The US could withdraw up to 50,000 of its troops from Iraq by the end of the year, Iraq's president has said.
The city of Najaf has already been handed over to Iraq's security forces
"At least from 40,000 to 50,000 American troops can be [withdrawn] by the end of this year," Jalal Talabani told the Washington Post newspaper.
Mr Talabani said the possible pullout was prompted by the progress made in preparing Iraq's own forces.
Mr Talabani is in Washington for talks with President Bush, in which he said troops reduction would be discussed.
"We think that America has the full right to move some forces from Iraq to their country because I think we can replace them [with] our forces," Mr Talabani said.
The Iraqi president says that those new security forces currently stand at 60,000 and should grow to 100,000 by the end of the year.
However, many observers say that the Iraqi forces are still far from capable of dealing with the ongoing insurgency.
Mr Talabani's statement is the first time either a US or Iraqi political leader has set any timetable for the withdrawal of US troops.
Shortly after the Iraqi president gave the interview, a senior aide called the Washington Post to say that Mr Talabani had not meant to imply a specific timetable.
"He is afraid... this might put the notion of a timetable on this thing. The exact figure of what would be required will undeniably depend on the level of insurgency [and] the level of Iraqi capability," the aide said.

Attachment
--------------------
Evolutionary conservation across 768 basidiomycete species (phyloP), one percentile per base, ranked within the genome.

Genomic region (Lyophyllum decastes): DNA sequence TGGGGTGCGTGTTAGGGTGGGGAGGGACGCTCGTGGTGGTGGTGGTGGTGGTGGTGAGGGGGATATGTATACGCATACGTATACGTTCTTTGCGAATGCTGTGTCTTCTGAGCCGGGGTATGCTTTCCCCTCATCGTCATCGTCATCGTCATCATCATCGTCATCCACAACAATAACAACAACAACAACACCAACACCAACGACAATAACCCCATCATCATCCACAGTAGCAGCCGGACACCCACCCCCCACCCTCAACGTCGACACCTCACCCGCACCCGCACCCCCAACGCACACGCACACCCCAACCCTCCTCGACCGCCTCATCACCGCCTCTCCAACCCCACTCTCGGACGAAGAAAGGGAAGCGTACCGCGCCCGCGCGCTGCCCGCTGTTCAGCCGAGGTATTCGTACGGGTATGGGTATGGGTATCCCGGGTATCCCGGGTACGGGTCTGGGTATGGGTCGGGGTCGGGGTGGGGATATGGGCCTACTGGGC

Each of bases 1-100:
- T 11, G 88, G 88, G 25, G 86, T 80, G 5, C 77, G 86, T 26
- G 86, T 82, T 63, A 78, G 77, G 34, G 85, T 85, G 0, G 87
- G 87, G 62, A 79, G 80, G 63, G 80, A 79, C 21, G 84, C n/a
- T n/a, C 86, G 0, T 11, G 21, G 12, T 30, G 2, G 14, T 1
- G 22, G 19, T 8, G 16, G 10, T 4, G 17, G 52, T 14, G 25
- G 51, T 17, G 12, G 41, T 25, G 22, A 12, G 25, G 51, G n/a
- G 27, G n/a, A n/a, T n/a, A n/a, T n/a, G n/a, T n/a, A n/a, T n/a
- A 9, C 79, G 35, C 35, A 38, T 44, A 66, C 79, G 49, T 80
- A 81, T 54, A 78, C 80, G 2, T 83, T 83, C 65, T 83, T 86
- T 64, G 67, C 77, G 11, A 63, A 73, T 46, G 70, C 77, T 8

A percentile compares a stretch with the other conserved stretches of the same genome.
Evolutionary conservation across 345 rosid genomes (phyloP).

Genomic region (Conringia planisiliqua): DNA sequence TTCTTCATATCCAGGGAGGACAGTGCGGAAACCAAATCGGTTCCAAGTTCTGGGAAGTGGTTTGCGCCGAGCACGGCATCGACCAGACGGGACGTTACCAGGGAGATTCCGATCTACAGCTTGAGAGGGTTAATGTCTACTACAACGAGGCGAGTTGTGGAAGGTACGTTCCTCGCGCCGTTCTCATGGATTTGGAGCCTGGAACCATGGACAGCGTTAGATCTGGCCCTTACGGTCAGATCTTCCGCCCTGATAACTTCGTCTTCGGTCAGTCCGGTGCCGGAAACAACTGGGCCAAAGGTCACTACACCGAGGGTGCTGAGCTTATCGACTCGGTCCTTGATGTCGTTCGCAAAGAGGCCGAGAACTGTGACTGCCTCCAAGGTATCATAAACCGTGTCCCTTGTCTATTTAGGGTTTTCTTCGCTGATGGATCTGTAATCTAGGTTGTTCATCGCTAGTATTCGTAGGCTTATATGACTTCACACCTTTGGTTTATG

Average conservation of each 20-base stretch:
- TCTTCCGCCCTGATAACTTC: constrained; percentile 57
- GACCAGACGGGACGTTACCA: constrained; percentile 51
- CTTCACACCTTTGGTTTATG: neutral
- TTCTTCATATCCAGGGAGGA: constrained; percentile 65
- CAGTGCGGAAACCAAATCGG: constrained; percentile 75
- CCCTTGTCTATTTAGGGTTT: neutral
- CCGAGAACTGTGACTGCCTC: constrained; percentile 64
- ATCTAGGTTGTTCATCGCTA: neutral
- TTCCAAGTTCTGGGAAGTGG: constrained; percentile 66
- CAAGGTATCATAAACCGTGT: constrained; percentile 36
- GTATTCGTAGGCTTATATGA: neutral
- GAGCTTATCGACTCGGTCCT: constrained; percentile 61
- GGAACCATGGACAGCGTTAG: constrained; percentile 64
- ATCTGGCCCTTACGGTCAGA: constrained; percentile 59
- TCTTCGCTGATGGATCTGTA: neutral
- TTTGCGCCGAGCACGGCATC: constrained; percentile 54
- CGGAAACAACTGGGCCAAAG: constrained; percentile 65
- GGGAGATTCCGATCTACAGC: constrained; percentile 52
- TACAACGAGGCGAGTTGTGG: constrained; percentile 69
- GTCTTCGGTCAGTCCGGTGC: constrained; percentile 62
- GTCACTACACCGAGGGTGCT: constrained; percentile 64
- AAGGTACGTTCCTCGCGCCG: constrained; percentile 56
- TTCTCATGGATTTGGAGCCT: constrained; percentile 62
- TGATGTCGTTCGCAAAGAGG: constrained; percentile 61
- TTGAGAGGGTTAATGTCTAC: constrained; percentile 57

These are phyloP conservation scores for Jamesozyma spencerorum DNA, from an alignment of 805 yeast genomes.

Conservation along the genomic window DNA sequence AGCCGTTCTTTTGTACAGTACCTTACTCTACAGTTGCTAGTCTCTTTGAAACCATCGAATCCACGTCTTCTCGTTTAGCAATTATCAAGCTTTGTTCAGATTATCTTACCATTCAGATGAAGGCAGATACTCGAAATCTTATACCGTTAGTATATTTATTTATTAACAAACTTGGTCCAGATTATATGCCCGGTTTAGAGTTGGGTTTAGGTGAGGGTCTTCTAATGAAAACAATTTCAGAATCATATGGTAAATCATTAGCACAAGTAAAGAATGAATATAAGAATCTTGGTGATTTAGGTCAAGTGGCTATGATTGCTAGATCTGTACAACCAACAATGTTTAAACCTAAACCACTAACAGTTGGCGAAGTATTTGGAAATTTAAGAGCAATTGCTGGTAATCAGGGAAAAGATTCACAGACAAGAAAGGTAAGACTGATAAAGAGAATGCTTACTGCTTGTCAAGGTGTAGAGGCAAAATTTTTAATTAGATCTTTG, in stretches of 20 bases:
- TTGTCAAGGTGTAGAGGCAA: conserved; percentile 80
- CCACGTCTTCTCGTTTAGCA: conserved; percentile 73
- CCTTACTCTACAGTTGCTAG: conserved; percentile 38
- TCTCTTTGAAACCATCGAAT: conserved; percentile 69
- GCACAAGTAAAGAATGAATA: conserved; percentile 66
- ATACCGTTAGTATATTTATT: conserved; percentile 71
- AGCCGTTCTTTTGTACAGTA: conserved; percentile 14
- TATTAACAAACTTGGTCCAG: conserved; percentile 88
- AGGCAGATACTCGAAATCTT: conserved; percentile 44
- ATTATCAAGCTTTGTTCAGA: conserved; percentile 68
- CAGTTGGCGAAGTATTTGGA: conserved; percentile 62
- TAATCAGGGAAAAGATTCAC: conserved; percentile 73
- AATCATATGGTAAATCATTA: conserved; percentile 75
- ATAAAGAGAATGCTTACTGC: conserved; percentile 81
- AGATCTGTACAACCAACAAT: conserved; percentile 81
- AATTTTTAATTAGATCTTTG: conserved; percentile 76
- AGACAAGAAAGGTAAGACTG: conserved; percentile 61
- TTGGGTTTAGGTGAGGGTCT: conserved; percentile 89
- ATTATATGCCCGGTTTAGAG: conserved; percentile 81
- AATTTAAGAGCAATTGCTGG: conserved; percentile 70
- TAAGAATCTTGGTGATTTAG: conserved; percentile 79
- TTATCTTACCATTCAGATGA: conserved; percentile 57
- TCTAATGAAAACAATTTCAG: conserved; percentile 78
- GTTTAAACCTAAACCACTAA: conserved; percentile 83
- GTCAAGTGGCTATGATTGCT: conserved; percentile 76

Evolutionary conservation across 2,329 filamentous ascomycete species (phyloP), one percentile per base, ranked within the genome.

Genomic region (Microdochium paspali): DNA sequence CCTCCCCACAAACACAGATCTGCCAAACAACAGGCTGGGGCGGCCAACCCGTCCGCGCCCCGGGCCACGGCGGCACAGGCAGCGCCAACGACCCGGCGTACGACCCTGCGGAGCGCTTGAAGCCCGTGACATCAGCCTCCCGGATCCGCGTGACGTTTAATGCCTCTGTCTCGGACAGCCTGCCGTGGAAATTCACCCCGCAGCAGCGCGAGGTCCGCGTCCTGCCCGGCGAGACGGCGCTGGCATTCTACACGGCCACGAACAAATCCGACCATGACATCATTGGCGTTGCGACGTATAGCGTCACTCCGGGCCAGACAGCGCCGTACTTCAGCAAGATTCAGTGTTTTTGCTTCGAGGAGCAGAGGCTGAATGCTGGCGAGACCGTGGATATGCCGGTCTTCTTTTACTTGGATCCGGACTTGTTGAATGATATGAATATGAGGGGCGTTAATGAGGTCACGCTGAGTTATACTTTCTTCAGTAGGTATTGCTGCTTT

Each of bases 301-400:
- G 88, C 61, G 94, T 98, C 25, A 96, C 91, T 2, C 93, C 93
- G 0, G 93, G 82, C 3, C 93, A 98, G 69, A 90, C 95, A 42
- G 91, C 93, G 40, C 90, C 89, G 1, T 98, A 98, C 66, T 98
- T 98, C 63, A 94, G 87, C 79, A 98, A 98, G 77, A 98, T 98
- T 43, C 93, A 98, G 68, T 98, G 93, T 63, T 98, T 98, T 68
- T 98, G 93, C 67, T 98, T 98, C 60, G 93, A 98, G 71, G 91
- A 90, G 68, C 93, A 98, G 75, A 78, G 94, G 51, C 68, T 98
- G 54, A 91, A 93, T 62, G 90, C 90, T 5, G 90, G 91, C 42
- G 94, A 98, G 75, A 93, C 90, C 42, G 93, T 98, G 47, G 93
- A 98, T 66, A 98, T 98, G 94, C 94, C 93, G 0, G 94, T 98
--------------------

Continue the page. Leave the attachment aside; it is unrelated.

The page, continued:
In other developments:
- US and Iraqi forces launch an attack on the insurgent stronghold of Haditha capturing one and killing at least four militants, according to the Associated Press news agency
- Two Iraqi civilians are killed and seven others injured when a minibus explodes in Hilla, 100 km (60 miles) south of Baghdad
- In Baghdad a lorry driver and his assistant are shot dead while trying to deliver concrete walls to fortify polling stations for next month's referendum on the draft constitution
- In a separate incident in Baghdad, five mortar rounds are fired, two of which land in the Green Zone, although they are not reported to have caused any injuries.
The US currently has about 140,000 troops stationed in Iraq.
Despite sliding public support for the US presence in Iraq, Mr Bush has refused to set a schedule for a withdrawal. He has repeated the message that the US must stay the course.
The US has been training home-grown Iraqi troops to take over from their forces to allow a phased withdrawal.
Earlier this month the US officially handed over military control of the southern city of Najaf to Iraqi forces.
The move was the first of a planned series of security transfers across Iraq, paving the way for an eventual withdrawal of foreign forces.